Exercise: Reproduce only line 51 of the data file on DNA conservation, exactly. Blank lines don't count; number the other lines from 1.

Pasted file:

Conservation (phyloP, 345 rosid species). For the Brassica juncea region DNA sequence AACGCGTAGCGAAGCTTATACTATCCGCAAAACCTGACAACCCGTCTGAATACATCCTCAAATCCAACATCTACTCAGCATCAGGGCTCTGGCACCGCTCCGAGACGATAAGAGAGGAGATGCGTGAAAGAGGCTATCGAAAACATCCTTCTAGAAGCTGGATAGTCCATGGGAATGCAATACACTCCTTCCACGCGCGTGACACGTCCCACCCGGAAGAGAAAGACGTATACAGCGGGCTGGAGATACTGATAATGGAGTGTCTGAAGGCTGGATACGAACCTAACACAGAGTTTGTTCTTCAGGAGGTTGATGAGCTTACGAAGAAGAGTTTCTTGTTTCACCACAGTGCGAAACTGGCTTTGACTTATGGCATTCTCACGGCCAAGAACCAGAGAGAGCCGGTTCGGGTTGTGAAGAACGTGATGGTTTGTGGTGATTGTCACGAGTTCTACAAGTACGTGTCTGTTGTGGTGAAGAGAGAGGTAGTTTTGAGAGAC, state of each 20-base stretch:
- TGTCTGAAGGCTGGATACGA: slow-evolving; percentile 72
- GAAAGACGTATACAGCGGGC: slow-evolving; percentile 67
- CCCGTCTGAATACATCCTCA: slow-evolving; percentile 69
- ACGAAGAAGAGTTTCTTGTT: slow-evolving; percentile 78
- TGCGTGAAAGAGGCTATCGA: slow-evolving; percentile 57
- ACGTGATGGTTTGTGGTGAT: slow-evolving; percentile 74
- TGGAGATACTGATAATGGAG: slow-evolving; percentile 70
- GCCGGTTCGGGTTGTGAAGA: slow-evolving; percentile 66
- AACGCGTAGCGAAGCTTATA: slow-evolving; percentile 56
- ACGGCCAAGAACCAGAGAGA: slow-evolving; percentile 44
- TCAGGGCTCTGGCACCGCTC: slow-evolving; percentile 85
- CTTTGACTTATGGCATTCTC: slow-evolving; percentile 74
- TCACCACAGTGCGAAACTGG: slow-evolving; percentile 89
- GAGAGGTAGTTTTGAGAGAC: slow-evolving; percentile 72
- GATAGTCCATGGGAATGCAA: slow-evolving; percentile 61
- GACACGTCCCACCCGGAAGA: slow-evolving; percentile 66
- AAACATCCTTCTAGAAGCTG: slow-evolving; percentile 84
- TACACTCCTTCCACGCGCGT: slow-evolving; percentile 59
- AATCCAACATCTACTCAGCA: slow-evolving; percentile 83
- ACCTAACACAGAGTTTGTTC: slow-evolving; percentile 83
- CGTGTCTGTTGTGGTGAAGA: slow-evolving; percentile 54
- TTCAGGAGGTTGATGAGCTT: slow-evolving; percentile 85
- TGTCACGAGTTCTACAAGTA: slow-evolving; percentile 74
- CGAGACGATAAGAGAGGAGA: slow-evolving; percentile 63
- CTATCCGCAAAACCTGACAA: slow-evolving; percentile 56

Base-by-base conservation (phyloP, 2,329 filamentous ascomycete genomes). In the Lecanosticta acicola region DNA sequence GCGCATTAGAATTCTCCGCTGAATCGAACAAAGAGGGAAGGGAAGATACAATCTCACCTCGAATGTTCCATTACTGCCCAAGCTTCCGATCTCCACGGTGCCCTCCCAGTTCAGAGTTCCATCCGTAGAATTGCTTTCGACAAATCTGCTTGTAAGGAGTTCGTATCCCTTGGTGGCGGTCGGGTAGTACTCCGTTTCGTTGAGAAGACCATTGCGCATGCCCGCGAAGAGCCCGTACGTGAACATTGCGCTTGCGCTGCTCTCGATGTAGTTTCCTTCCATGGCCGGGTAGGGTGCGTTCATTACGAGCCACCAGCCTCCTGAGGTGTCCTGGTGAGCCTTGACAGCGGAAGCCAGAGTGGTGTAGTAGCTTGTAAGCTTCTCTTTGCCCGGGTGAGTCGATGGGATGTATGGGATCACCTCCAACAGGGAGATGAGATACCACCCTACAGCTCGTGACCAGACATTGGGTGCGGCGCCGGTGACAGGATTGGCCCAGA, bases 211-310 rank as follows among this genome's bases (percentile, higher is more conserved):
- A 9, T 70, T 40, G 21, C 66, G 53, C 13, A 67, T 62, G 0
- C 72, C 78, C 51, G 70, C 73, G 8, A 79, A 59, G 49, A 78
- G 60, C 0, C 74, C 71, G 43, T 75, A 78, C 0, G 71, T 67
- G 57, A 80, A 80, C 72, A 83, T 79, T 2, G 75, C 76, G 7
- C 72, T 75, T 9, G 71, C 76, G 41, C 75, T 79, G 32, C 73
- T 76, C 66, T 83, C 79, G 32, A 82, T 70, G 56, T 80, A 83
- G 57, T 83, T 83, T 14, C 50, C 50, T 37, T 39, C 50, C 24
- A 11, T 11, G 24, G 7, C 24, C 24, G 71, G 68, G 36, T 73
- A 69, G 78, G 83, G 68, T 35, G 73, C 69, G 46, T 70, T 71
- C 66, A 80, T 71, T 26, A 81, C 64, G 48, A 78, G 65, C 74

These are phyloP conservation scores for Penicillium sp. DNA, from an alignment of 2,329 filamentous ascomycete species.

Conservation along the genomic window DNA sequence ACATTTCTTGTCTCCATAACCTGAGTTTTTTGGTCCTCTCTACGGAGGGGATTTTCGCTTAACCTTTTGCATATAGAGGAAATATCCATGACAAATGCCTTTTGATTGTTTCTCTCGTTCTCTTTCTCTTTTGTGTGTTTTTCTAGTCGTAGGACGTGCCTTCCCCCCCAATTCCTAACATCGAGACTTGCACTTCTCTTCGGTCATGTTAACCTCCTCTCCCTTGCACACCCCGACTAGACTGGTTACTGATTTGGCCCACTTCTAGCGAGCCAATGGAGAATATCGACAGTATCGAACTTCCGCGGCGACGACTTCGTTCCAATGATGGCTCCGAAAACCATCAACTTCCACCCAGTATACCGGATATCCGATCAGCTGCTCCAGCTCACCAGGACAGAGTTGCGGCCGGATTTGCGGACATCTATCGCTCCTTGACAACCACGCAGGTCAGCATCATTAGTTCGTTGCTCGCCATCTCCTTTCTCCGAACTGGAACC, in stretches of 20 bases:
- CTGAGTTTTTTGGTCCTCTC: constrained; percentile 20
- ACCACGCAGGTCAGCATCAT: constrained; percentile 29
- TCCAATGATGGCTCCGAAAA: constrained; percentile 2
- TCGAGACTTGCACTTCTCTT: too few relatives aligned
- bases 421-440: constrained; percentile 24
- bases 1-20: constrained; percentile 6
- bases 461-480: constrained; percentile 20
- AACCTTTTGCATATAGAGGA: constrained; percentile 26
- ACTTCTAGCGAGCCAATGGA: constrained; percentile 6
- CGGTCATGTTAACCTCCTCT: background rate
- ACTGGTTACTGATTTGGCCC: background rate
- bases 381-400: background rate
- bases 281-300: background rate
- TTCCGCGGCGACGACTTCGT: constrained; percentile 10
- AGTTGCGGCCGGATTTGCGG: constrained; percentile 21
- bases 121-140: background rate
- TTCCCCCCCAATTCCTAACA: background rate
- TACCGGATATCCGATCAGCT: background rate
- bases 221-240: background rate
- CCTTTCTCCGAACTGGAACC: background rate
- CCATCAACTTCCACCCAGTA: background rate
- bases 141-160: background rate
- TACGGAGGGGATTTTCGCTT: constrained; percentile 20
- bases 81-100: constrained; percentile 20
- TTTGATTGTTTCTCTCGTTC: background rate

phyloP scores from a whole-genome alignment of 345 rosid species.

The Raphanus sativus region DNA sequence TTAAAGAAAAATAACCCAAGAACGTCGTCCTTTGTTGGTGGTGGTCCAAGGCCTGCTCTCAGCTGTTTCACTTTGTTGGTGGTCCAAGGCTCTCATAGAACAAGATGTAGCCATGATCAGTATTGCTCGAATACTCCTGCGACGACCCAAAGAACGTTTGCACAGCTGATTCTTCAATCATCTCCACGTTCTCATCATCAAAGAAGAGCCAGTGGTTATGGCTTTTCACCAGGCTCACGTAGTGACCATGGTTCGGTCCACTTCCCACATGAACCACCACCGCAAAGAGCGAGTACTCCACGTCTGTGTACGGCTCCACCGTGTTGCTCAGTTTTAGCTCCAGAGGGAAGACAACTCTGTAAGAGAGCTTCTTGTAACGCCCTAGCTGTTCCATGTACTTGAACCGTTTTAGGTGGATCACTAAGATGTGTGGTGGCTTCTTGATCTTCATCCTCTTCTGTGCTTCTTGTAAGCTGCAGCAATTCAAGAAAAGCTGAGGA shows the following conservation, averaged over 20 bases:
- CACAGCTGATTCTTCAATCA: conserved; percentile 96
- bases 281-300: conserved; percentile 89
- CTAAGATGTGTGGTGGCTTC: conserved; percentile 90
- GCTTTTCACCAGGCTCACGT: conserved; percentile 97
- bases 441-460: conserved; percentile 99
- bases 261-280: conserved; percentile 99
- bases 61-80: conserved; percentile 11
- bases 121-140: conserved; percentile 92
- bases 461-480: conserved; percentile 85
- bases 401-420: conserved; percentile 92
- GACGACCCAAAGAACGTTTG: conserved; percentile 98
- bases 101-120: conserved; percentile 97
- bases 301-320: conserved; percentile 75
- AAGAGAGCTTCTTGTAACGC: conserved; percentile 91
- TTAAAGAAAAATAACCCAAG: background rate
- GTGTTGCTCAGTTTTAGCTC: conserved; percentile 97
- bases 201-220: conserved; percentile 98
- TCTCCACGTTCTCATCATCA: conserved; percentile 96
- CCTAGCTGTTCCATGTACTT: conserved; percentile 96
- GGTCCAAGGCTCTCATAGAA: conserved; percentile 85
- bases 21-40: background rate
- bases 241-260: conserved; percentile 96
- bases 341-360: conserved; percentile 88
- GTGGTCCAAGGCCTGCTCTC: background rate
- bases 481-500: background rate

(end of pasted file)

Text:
- bases 381-400: background rate